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Rogge: Beijing Olympic Village is best ever
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International Olympic Committee (IOC) President Jacques Rogge piled praise on the Beijing Games organization on Saturday and said the Olympic Village was the "best ever".

"I had the privilege to reside in the Olympic Village since the 1968 Mexico Games, and I never saw a village like this. It is outstanding," said Rogge at his first press conference in Beijing.

The Olympic Village, which opened on July 27, is a 66-hectare compound for about 16,000 athletes and their entourage.

"By all accounts, especially the athletes, the village is the best ever," he said after touring the compound on Friday.

Rogge, who arrived in Beijing on Thursday, also reiterated his confidence in the Games success.

"The venues are ready and have produced about 37 tests events... we have absolutely no concern for the organization," he said.

"I'm sure that on August 9, the day after the opening ceremony, the magic of the Games and the flawless organization will take over," he added.

Rogge said about 7,000 to 9,000 athletes will parade at the opening ceremony on August 8, and the inclusion of the Iraqi delegation completes the world's biggest sports event.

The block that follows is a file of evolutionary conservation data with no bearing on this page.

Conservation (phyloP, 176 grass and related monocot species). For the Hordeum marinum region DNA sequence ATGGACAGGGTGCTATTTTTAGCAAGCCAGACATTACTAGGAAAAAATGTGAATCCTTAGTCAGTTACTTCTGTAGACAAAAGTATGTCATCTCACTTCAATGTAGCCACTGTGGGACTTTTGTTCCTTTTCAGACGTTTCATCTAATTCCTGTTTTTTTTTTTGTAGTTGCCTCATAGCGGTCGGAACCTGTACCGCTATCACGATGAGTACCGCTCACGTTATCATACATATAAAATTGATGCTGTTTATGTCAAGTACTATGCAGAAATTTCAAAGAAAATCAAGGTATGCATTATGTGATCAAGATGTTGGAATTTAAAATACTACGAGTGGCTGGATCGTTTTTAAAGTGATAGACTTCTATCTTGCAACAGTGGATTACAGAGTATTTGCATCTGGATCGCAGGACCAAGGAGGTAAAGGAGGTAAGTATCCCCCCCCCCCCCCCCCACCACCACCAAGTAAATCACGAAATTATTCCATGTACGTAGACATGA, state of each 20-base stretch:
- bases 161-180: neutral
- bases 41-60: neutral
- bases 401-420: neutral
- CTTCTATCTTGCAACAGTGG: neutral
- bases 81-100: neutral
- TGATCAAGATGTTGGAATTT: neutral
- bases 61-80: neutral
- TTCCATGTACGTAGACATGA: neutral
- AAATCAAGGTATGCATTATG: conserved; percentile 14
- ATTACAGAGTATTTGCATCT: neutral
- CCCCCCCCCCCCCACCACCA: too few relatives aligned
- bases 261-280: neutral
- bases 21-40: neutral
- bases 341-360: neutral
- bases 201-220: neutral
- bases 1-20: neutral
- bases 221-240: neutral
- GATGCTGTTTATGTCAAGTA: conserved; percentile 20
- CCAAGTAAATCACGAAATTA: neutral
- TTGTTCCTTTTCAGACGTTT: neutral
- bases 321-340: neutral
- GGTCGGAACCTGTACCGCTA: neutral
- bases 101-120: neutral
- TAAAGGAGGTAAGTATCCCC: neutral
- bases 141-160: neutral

"At least four Iraqi athletes are coming, and I hope for a little more at the Games time. This will lead to a total of 205 national Olympic committees and no one is missing." he said.

Responding to questions that some athletes are to wear armbands to protest human rights in China, Rogge said athletes can freely express their opinions, but propaganda or politics are not welcome.

"The Olympic village is a microcosm of the world.. if we allow the protests, it will be the end of cultural harmony," he said.

At the press conference, Rogge said the IOC would not probe the controversy over the age of Chinese gymnast He Kexin.

The New York Times reported last week that it had found online records indicating He and her Chinese teammate, Jiang Yuyuan, are 14 and not 16 which is the age limit at the Olympics in the sport, but Chinese officials denied the accusations, saying that the sport's governing body FIG has checked their ages before giving green lights to them.

"The International Olympic Committee relies on the International Federations (IFs) to check the eligibility of the athletes," Rogge said.

"The checks and control are done by the IFs, and it's not the task of the IOC," he added.

(Xinhua News Agency August 3, 2008)

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